When I first set up the Red Sea 170, I moved over everything from my previous tank, including all of my LPS coral. My initial plan for this tank was focus on LPS with soft coral and gorgonians. New tank syndrome set in and that, along with lack of testing and dosing, caused my LPS corals to go downhill. I got frustrated, but then realized I really loved the textures, movement and look of soft coral and gorgonians, so I switched the direction of the tank to focus solely on those types of coral.
I run my own business and 2016 was very busy for me. I was also tired of tossing money away on stony coral, watching it die when I couldn't dose or test since my schedule was crazy. When I set the tank up I also transferred over three clownfish, two platinum and one percula. The two platinum clowns lived in the top back corner of my tank and continually splashed water out of the tank, making a mess of the tank itself as well as the hardwood floors beneath my tank. At that point, I decided to give them a better home and turned them in to my fish store, where they happily live in a 180 gallon system today.
I let the tank age and grow for a few months while I decided what direction I wanted to go with fish. I then purchased a Mollie Miller Blenny and could not be happier – what a cool fish with tons of personality! This fish actually smiles at me on a daily basis! I then added some additional blennies and gobies, realizing I really enjoy those types of fish more than any others.
I've had a few hiccups in addition to losing the LPS, but nothing that wasn't easily overcome. I cut back feeding when I felt nutrients got high, and once I found the balance, I actually got rid of my skimmer and just run macro algae in the sump for some additional filtration. I've also had to get rid of a few gorgonians and cut back some coral due to space limitations as the tank grew. I didn't want to lose some of the shaded coral, so this was a good solution for me. I also now continually trim back as I notice certain corals squeezing out others. Now that things are stable and running, other than my weekly water changes and some fragging here and there, the Softie Reef thrives with minimal maintenance and upkeep. I enjoy my reef now more than I ever have and find that it doesn't seem like a chore to keep it up, even when my schedule gets crazy.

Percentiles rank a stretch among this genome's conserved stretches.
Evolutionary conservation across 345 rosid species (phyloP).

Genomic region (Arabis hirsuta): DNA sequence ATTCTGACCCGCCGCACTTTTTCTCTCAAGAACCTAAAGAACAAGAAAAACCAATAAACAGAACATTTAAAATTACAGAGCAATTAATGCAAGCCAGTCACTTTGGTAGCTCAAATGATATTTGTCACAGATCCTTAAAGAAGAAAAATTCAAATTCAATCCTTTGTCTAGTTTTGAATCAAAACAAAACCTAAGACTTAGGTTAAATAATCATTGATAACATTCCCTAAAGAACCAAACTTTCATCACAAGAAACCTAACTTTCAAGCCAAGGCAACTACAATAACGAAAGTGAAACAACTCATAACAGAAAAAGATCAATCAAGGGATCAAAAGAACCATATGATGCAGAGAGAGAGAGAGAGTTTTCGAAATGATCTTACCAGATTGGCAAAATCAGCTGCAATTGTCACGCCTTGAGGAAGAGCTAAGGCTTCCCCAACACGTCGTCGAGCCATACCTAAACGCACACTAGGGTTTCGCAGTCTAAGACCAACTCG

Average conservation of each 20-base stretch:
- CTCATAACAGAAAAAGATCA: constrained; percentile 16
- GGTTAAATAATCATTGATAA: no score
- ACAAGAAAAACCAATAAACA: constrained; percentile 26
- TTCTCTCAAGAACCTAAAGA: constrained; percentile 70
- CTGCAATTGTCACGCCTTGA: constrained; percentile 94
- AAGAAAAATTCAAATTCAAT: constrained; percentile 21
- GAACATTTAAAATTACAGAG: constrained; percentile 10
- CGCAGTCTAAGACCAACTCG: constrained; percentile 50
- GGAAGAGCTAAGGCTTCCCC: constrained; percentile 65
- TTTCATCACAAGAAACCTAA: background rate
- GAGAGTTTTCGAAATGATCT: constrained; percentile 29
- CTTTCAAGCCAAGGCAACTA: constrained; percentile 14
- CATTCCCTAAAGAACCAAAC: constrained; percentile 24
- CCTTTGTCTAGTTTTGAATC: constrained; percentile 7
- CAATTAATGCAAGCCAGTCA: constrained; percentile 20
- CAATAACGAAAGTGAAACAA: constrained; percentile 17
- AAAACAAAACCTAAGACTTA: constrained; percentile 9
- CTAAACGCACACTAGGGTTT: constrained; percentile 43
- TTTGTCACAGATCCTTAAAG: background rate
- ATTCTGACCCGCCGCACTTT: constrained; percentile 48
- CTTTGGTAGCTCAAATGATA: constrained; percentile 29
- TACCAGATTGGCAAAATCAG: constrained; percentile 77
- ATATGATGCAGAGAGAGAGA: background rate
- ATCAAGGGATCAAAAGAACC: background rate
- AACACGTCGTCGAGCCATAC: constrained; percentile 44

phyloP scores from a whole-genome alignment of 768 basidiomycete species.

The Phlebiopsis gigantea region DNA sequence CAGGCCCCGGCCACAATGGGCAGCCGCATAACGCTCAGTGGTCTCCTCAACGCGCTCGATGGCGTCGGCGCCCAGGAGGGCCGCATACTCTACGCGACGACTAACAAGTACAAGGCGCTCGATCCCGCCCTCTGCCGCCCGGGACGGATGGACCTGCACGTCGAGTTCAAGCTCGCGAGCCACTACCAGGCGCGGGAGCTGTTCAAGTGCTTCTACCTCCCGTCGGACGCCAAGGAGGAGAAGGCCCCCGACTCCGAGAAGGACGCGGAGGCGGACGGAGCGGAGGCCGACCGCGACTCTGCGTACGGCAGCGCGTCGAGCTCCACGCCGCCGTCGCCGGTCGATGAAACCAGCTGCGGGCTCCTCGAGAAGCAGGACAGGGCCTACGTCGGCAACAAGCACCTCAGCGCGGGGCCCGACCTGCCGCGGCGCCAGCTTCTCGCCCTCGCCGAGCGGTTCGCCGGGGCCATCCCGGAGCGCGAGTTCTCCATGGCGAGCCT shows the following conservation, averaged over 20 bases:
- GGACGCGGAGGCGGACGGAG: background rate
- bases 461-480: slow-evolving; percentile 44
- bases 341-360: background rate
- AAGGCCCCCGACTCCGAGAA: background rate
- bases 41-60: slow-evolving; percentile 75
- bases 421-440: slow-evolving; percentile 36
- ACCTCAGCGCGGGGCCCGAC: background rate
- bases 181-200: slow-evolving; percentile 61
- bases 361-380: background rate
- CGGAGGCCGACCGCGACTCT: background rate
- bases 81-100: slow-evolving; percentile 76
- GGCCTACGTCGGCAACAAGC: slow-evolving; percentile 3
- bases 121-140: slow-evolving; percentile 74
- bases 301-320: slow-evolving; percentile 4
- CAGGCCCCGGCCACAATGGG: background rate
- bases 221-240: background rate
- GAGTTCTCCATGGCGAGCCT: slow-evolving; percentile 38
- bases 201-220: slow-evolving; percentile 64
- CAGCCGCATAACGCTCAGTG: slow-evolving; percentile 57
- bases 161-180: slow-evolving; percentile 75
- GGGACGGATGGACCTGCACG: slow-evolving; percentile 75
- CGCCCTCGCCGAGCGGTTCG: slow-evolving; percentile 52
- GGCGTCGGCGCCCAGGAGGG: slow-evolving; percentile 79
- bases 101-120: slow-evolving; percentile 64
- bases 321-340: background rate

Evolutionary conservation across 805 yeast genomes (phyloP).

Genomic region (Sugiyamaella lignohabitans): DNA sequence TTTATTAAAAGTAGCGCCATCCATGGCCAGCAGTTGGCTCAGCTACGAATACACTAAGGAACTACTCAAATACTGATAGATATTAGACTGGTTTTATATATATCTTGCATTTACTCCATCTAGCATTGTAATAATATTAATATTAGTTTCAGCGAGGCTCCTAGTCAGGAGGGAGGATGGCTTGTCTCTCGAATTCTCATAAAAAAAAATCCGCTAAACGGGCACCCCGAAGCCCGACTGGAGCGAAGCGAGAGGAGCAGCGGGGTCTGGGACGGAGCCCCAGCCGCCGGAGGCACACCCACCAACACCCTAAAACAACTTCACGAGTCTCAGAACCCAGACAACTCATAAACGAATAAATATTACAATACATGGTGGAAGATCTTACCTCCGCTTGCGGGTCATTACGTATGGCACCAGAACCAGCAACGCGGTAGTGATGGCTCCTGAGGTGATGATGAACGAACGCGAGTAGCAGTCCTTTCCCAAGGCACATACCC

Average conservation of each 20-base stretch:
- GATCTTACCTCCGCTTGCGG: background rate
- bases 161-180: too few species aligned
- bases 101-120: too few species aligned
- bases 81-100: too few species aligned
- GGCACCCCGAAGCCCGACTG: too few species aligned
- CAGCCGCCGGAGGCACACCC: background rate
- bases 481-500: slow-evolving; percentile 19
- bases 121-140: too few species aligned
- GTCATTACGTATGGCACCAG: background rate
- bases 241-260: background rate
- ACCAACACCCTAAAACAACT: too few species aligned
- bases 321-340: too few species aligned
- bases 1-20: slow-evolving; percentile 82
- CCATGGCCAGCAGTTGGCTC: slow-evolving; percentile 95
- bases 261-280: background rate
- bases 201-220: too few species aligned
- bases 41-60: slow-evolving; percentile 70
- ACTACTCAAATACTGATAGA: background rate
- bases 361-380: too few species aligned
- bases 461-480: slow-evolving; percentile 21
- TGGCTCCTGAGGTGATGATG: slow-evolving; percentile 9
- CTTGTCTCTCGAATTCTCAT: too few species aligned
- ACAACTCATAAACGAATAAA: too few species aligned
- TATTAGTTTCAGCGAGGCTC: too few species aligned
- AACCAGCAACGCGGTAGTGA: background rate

At this time, I have no plans other than watching this tank continue to grow and establish. I'm still finding new life and critters in my tank, such as some strawberry anemones I recently discovered, and I'm really enjoying watching how the environment fills as the tank ages. This is really the first tank I have enjoyed from the beginning and continue to enjoy every day. I have no urge to upgrade in the future.
I read so many stories of frustration with this hobby and I would like to encourage other reefers to start or switch to a soft coral reef before getting out of the hobby due to frustration. There are so many reefers that break down their tanks after disappointment from watching their beautiful stony corals recede and wither away. I have been there, experienced that exact frustration and have a closet full of t-shirts as a reminder! I found that by focusing on the easier corals, it gives me more time to enjoy my tank and I don't feel I'm sacrificing color or beauty by going with "easier" or "beginner" corals.